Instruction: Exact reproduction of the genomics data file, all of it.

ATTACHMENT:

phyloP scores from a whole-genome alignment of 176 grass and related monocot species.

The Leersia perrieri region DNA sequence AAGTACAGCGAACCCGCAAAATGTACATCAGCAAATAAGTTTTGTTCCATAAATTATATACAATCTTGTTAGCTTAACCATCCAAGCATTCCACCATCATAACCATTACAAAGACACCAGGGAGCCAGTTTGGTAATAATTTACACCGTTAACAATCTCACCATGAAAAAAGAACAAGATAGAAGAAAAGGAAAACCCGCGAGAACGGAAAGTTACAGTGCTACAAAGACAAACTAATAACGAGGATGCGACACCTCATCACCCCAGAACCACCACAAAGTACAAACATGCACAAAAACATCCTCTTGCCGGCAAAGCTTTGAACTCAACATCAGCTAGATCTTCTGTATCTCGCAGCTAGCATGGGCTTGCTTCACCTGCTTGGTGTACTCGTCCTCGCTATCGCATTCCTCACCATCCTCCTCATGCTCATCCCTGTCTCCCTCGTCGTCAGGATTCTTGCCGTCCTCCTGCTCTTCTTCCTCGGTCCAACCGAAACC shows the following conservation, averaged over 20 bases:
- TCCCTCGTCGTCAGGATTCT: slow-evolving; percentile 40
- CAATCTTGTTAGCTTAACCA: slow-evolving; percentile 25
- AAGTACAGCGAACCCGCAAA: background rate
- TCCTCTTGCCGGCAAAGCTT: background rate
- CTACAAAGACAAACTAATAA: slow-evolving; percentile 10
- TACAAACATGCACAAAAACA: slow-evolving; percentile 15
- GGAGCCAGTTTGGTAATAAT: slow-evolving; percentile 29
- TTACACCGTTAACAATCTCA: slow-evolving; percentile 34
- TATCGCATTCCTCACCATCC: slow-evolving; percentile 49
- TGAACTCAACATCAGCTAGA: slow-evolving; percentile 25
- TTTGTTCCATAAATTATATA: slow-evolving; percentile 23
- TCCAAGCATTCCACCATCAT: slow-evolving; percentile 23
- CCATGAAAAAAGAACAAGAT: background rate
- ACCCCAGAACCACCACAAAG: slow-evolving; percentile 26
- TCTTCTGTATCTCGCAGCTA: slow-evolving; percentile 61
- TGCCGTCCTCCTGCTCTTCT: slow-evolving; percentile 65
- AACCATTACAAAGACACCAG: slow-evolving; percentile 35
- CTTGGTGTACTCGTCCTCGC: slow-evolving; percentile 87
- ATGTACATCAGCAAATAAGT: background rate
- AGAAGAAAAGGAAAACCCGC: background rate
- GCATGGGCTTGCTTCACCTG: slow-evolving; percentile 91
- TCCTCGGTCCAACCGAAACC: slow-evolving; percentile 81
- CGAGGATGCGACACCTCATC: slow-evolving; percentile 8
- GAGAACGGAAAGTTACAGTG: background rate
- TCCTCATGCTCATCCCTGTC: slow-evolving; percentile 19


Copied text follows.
phyloP scores from a whole-genome alignment of 176 grass and related monocot species.

The Leersia perrieri region DNA sequence AAGTACAGCGAACCCGCAAAATGTACATCAGCAAATAAGTTTTGTTCCATAAATTATATACAATCTTGTTAGCTTAACCATCCAAGCATTCCACCATCATAACCATTACAAAGACACCAGGGAGCCAGTTTGGTAATAATTTACACCGTTAACAATCTCACCATGAAAAAAGAACAAGATAGAAGAAAAGGAAAACCCGCGAGAACGGAAAGTTACAGTGCTACAAAGACAAACTAATAACGAGGATGCGACACCTCATCACCCCAGAACCACCACAAAGTACAAACATGCACAAAAACATCCTCTTGCCGGCAAAGCTTTGAACTCAACATCAGCTAGATCTTCTGTATCTCGCAGCTAGCATGGGCTTGCTTCACCTGCTTGGTGTACTCGTCCTCGCTATCGCATTCCTCACCATCCTCCTCATGCTCATCCCTGTCTCCCTCGTCGTCAGGATTCTTGCCGTCCTCCTGCTCTTCTTCCTCGGTCCAACCGAAACC shows the following conservation, averaged over 20 bases:
- TCCCTCGTCGTCAGGATTCT: slow-evolving; percentile 40
- CAATCTTGTTAGCTTAACCA: slow-evolving; percentile 25
- AAGTACAGCGAACCCGCAAA: background rate
- TCCTCTTGCCGGCAAAGCTT: background rate
- CTACAAAGACAAACTAATAA: slow-evolving; percentile 10
- TACAAACATGCACAAAAACA: slow-evolving; percentile 15
- GGAGCCAGTTTGGTAATAAT: slow-evolving; percentile 29
- TTACACCGTTAACAATCTCA: slow-evolving; percentile 34
- TATCGCATTCCTCACCATCC: slow-evolving; percentile 49
- TGAACTCAACATCAGCTAGA: slow-evolving; percentile 25
- TTTGTTCCATAAATTATATA: slow-evolving; percentile 23
- TCCAAGCATTCCACCATCAT: slow-evolving; percentile 23
- CCATGAAAAAAGAACAAGAT: background rate
- ACCCCAGAACCACCACAAAG: slow-evolving; percentile 26
- TCTTCTGTATCTCGCAGCTA: slow-evolving; percentile 61
- TGCCGTCCTCCTGCTCTTCT: slow-evolving; percentile 65
- AACCATTACAAAGACACCAG: slow-evolving; percentile 35
- CTTGGTGTACTCGTCCTCGC: slow-evolving; percentile 87
- ATGTACATCAGCAAATAAGT: background rate
- AGAAGAAAAGGAAAACCCGC: background rate
- GCATGGGCTTGCTTCACCTG: slow-evolving; percentile 91
- TCCTCGGTCCAACCGAAACC: slow-evolving; percentile 81
- CGAGGATGCGACACCTCATC: slow-evolving; percentile 8
- GAGAACGGAAAGTTACAGTG: background rate
- TCCTCATGCTCATCCCTGTC: slow-evolving; percentile 19